Horticulture industry in Zambia
Zambia’s economic base is dominated by mining and agriculture. The agricultural sector consists of small, medium and large scale farming. The flori- and horticulture sectors contribute to poverty reduction, earning significant foreign exchange and generating employment thereby providing livelihood to many Zambians, especially women. At its peak, the horticulture sector employed over 12,000 people of which more than 50% were women widely engaged during the growing and packing stages of the product chain.
Laws, policies and government
The legal framework in Zambia is stipulated in the Industrial and Labor Relations Act Chapter 269, the Employment Act Chapter 268 and subsidiary legislation especially in relation to minimum wages. Section 5 of the Industrial and Labor relations Act guarantees employees to become members of and take part in the activities of a trade union. The Employment Act has comprehensive maternity provisions. Many farms have labor laws and affirmative action policies guiding the involvement of both men and women working in the horticulture industry, but the gap is the lack of enforcement.
Challenges for workers
Despite women being the majority workforce in the floriculture and horticulture industry, they are predominantly unskilled workers. They are employed in grading, harvesting, batching, propagation, cleaning beds, collecting rubbish, watering, sweeping, and packing of flowers and vegetables. These are classified as women’s roles requiring dexterity and a careful touch. The jobs are generally poorly paid and in most instances temporary in nature. In general, women have less privileges and benefits than their male counterparts who are in key leadership positions on the same farms. The working conditions for women are relatively poor and they are often unable to meet the basic needs of their families.
Low representation of women in key positions of work coupled with informal labor practices e.g. working without contracts and the lack of enforcement of gender equality policies makes women very vulnerable in the workplace. In practice, these women lack access to adequate maternity benefits - lighter work during pregnancy, maternity leave, returning to work after having the baby, breaks to breastfeed their babies, and child care facilities.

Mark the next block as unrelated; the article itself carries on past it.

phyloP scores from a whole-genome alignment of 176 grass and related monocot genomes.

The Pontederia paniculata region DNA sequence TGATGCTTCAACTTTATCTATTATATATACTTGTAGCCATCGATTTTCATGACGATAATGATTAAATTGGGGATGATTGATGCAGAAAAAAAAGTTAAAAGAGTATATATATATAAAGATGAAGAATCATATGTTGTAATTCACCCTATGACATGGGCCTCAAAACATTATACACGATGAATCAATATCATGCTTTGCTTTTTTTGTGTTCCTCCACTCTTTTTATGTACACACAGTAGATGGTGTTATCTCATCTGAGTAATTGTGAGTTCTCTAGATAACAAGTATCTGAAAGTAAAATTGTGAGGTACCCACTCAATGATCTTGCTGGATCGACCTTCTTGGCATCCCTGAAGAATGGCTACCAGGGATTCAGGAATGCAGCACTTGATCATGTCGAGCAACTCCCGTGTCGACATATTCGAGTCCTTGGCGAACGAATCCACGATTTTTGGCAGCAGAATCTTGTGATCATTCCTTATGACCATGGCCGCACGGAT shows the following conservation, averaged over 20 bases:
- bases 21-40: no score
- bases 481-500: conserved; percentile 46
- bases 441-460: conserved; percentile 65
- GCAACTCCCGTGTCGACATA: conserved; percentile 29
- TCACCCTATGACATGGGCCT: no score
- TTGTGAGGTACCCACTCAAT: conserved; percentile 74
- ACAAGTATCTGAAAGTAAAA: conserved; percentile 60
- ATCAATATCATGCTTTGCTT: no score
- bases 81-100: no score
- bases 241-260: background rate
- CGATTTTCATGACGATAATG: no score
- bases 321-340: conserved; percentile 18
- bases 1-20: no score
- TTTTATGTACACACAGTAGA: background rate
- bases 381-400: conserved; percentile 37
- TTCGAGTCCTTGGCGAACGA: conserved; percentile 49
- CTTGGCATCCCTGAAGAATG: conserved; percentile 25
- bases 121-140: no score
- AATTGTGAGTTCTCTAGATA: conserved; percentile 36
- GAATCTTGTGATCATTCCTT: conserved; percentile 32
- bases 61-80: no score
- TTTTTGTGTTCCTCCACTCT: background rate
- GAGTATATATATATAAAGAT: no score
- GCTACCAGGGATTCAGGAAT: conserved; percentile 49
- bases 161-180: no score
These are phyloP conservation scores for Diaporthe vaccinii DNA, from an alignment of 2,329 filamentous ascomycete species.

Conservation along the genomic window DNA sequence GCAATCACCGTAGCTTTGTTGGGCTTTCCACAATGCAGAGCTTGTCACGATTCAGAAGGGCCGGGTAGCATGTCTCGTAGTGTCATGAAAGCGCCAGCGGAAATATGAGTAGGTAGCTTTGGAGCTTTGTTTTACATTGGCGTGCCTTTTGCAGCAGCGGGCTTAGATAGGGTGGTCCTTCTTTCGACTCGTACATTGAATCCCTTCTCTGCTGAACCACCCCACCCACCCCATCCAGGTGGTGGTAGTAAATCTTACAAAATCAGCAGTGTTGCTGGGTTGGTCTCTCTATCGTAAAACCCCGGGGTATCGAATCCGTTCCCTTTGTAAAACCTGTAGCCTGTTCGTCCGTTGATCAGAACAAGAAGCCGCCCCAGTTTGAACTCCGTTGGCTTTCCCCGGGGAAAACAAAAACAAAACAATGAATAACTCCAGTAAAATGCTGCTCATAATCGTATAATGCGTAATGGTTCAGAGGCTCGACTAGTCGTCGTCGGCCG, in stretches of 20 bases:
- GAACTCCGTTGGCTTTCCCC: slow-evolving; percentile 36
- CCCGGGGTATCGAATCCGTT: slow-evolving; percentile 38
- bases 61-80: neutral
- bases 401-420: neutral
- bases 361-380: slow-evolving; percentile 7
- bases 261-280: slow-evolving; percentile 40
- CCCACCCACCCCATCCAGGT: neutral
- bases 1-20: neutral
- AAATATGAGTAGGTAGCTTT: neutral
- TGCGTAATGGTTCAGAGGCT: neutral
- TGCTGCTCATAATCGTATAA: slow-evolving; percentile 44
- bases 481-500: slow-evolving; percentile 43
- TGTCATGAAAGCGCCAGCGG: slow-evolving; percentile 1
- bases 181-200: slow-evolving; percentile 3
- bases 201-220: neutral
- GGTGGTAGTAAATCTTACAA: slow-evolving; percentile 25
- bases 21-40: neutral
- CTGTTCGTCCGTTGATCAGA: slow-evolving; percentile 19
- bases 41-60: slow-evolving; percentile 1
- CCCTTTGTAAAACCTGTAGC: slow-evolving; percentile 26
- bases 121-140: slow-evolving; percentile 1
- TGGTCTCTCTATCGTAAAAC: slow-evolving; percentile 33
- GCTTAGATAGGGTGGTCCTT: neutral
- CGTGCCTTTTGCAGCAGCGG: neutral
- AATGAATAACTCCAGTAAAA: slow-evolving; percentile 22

We aim to increase the voices, participation and leadership of women workers, including women living with disabilities, for improved service delivery at the farm level and implementation of labor laws and policies. The project engages workers in two horticulture farms in Chongwe district and partners with key stakeholders to strengthen women workers’ life skills. The focus will be to address gender barriers that inhibit women’s participation in leadership. Ultimately, the project aims at promoting decent working conditions in the horticulture sectors and improvement of relations between farm owners, trade unions and the farm workers.
Furthermore, we are enhancing the awareness on the importance of gender equality in the workplace and the dangers of labor rights abuses; promoting women's labor rights through formation of networks that provide moral and psychological support; and advocating for an enabling policy and legal framework and its effective implementation that is protective of women in the horticulture sector. Gender committees also offer safe spaces for women to discuss matters of concern amongst each other.
- We have trained 180 male champions to promote positive masculinity, promote gender equality and prevent gender-based violence at the workplace.
- Through 6 mobile clinics, we have offered health services to almost 2700 workers.
- We have produced 13 radio programs, highlighting the issues relating to labor rights of women working in the horticulture, and featuring various stakeholders including CSOs, government, trade unions and international organizations.
- Two women’s committees have been formed.